We were happy to have one more day in gorgeous Duck Creek Village, and relieved to be off the road, but I had just thrown away a lot of food and there was no way to get to a grocery store. That day we nibbled on the food I had kept–chips and salsa, granola bars, trail mix, beef jerky, and water. We were definitely roughing it. Then, the power (AKA the heater) decided to go out. So there we were, it’s 7 degrees outside with a wind chill well below zero, huddled next to the small gas fireplace, eating beef jerky, waiting for the heater to start working again.


We couldn’t do much snow play that day–once the blizzard settled down, it left us with local neighbors whose 4 wheel drive heavy duty trucks couldn’t even make it out! Once the power came back on, we had movie day, and enjoyed the beauty of the snow falling outside. (And the warmth of the heater!)

The next morning was Tuesday and we were determined to leave. The main road was still closed (and would be, we later found out, for the next 72 hours), but there was a back road that opened up that morning and would take us through Zion National Park. We decided to give it a shot.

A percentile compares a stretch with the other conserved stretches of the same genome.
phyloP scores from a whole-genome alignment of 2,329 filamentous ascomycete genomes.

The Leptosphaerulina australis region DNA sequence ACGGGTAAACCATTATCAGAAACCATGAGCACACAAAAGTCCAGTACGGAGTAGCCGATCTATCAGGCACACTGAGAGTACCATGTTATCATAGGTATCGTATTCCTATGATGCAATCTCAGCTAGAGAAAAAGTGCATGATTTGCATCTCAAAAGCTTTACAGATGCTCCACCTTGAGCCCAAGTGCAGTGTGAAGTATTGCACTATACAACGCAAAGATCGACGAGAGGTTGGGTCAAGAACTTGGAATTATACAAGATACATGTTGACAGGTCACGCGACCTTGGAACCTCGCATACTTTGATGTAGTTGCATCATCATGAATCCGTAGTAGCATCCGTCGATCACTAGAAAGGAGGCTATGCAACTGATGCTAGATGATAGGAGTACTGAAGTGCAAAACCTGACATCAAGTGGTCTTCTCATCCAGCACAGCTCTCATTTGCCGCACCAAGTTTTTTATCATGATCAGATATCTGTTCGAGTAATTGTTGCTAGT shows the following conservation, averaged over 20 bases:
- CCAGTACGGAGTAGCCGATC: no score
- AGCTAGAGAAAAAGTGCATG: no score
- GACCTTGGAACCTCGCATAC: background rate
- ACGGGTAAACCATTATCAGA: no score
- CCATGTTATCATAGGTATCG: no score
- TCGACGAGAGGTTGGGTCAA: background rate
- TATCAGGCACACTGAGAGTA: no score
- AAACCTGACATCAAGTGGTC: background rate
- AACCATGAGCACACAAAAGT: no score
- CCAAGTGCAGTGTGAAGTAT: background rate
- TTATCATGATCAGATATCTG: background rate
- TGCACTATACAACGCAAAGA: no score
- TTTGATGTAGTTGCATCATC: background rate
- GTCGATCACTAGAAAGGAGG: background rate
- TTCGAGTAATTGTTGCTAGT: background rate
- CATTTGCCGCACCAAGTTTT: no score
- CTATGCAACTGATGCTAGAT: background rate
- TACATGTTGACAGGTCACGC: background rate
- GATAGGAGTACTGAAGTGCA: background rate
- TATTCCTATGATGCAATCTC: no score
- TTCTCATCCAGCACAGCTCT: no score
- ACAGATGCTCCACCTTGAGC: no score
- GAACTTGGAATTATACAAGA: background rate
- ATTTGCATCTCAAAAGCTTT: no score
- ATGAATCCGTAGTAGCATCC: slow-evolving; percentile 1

The snow was deep, but since we had 4 wheel drive we made it through. It took a little extra time to get home, but the road through Zion was AMAZINGLY  gorgeous. We later found out that the snow storm we experienced was the largest one in the area in nearly a decade, and over the 5 days we were there, Duck Creek Village got 50 inches of snow!

IMG_5814 IMG_5845

So, we made it home, and don’t have another trip planned until close to summer. Hopefully it won’t be snowing then :)

Book Review: Different

Being the parent of a special needs child can be isolating and lonely. We often feel alone in our struggles, weary that we seem to be the only person we know dealing with these things. Life with Junior has been a lot of ups and downs, from day to day. Some days are good, some days are awful, and most days are a big ball of lots of good and awful all wrapped into one little 24-hour period.

I have read most of Sally Clarkson’s books, and have gotten a lot of helpful encouragement out of each of them (I’ve given all of these previous books 5 star reviews because they are all quite good), but in the back of my mind I couldn’t help but have the negative inkling of “this woman has the perfect life. Her children, her marriage, her homeschooling…all perfect. If I had the perfect life, I bet I could have a peaceful home/homeschool/marriage/life as well.”